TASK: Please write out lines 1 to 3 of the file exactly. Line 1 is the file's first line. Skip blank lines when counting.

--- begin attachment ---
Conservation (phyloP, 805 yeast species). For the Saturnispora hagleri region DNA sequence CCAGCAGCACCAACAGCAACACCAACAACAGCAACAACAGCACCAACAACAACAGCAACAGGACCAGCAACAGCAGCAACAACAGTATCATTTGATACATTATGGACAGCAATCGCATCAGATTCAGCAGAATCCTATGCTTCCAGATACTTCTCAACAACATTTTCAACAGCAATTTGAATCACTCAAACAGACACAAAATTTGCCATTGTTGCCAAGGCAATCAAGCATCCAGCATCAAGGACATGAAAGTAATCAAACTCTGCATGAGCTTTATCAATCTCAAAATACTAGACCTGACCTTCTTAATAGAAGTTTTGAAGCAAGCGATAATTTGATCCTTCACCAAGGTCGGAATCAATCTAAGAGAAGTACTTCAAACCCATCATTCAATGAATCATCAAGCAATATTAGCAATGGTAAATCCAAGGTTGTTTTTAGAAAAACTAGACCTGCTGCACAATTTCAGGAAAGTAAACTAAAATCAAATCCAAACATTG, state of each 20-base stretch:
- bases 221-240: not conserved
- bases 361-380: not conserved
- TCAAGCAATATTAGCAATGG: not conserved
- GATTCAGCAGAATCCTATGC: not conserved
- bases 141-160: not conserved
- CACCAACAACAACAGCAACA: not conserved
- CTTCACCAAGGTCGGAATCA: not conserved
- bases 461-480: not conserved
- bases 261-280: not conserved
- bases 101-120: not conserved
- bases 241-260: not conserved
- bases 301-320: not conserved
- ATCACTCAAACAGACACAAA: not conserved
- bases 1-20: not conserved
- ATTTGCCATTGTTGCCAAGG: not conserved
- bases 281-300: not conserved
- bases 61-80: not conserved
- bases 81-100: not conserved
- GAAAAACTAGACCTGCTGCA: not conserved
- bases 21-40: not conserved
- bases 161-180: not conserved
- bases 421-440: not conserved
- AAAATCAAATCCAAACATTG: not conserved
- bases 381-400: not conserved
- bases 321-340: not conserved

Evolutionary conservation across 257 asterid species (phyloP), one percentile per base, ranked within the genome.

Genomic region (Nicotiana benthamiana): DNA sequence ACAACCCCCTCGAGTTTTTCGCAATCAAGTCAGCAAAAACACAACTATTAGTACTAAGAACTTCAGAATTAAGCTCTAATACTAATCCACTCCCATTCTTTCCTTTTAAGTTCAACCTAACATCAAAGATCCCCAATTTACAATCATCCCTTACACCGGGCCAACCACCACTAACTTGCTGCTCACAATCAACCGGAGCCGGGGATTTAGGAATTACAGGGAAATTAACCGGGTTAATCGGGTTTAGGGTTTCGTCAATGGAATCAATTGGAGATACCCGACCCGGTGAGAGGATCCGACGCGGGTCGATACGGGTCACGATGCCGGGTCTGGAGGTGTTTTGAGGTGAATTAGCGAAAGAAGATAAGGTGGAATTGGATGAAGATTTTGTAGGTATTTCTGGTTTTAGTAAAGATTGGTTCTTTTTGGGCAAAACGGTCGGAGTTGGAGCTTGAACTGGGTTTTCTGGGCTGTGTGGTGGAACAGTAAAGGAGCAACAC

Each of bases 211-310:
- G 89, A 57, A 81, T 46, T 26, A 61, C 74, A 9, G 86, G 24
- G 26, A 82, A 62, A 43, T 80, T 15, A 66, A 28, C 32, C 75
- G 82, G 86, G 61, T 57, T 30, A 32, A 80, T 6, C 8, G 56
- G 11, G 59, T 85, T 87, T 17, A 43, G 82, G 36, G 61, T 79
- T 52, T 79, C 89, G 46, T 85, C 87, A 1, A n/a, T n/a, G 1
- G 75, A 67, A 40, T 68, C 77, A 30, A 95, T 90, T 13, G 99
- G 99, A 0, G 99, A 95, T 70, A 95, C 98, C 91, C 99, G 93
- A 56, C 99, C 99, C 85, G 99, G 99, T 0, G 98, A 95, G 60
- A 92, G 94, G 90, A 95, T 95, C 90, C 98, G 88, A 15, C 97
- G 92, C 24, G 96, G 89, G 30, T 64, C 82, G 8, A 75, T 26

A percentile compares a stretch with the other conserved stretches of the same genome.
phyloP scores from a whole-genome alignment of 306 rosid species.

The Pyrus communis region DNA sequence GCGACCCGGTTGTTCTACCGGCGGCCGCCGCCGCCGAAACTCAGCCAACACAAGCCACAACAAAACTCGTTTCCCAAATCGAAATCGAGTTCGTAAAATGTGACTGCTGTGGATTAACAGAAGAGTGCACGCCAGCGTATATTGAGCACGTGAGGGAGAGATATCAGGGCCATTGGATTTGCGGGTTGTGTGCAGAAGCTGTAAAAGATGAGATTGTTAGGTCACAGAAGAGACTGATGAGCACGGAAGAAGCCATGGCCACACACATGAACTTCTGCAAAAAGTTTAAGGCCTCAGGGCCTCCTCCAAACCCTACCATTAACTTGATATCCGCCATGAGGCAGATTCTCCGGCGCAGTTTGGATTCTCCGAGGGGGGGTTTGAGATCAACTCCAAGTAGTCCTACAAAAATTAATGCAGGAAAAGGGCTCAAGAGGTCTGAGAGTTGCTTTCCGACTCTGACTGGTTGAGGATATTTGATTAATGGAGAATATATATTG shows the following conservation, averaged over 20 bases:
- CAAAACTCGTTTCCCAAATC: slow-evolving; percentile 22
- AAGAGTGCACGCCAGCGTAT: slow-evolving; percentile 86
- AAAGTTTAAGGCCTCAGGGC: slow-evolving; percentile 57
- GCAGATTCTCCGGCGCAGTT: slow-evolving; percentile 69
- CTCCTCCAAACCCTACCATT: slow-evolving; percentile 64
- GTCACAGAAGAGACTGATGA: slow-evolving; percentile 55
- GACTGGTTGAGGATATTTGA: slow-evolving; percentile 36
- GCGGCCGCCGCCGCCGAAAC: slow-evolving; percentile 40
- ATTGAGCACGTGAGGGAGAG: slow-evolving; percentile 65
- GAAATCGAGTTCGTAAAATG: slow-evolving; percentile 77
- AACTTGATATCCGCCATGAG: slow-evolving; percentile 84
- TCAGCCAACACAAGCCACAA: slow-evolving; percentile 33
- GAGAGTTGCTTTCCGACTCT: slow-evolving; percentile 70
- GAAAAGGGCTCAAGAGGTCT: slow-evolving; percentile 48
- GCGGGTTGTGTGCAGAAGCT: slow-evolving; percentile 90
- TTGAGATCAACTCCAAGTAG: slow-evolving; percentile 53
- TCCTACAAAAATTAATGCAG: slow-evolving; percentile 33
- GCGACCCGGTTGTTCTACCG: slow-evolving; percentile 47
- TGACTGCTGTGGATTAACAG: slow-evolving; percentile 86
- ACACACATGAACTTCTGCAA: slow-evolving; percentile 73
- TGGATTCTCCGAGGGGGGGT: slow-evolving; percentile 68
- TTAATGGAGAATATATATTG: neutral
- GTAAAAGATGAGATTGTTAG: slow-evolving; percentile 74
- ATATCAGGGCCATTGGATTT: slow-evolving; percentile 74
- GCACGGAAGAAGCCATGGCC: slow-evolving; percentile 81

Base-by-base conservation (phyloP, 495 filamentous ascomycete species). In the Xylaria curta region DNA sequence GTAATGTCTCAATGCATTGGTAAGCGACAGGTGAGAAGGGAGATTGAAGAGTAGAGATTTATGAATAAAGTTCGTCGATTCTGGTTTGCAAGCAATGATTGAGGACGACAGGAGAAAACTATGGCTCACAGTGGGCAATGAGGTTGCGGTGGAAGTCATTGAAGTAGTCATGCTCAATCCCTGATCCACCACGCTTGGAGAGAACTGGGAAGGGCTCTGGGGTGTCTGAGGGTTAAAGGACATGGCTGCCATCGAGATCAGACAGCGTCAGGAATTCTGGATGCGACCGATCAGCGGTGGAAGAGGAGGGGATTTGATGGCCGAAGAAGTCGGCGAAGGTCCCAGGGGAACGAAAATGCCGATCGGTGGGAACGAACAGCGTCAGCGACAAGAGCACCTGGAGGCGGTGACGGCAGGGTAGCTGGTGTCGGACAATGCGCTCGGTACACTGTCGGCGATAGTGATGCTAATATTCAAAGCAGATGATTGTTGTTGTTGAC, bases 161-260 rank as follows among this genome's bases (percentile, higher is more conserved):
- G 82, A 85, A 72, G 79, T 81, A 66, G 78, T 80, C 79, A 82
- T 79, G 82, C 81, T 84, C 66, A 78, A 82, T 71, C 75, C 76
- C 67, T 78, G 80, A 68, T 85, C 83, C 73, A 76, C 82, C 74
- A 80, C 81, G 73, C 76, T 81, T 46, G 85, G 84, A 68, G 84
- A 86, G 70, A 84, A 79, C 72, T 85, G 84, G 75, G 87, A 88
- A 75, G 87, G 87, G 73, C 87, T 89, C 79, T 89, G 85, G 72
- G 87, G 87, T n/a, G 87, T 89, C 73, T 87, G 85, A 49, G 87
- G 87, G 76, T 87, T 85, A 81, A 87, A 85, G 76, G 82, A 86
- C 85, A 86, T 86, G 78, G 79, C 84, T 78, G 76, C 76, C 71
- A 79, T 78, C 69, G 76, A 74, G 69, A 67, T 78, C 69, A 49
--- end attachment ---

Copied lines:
Conservation (phyloP, 805 yeast species). For the Saturnispora hagleri region DNA sequence CCAGCAGCACCAACAGCAACACCAACAACAGCAACAACAGCACCAACAACAACAGCAACAGGACCAGCAACAGCAGCAACAACAGTATCATTTGATACATTATGGACAGCAATCGCATCAGATTCAGCAGAATCCTATGCTTCCAGATACTTCTCAACAACATTTTCAACAGCAATTTGAATCACTCAAACAGACACAAAATTTGCCATTGTTGCCAAGGCAATCAAGCATCCAGCATCAAGGACATGAAAGTAATCAAACTCTGCATGAGCTTTATCAATCTCAAAATACTAGACCTGACCTTCTTAATAGAAGTTTTGAAGCAAGCGATAATTTGATCCTTCACCAAGGTCGGAATCAATCTAAGAGAAGTACTTCAAACCCATCATTCAATGAATCATCAAGCAATATTAGCAATGGTAAATCCAAGGTTGTTTTTAGAAAAACTAGACCTGCTGCACAATTTCAGGAAAGTAAACTAAAATCAAATCCAAACATTG, state of each 20-base stretch:
- bases 221-240: not conserved
- bases 361-380: not conserved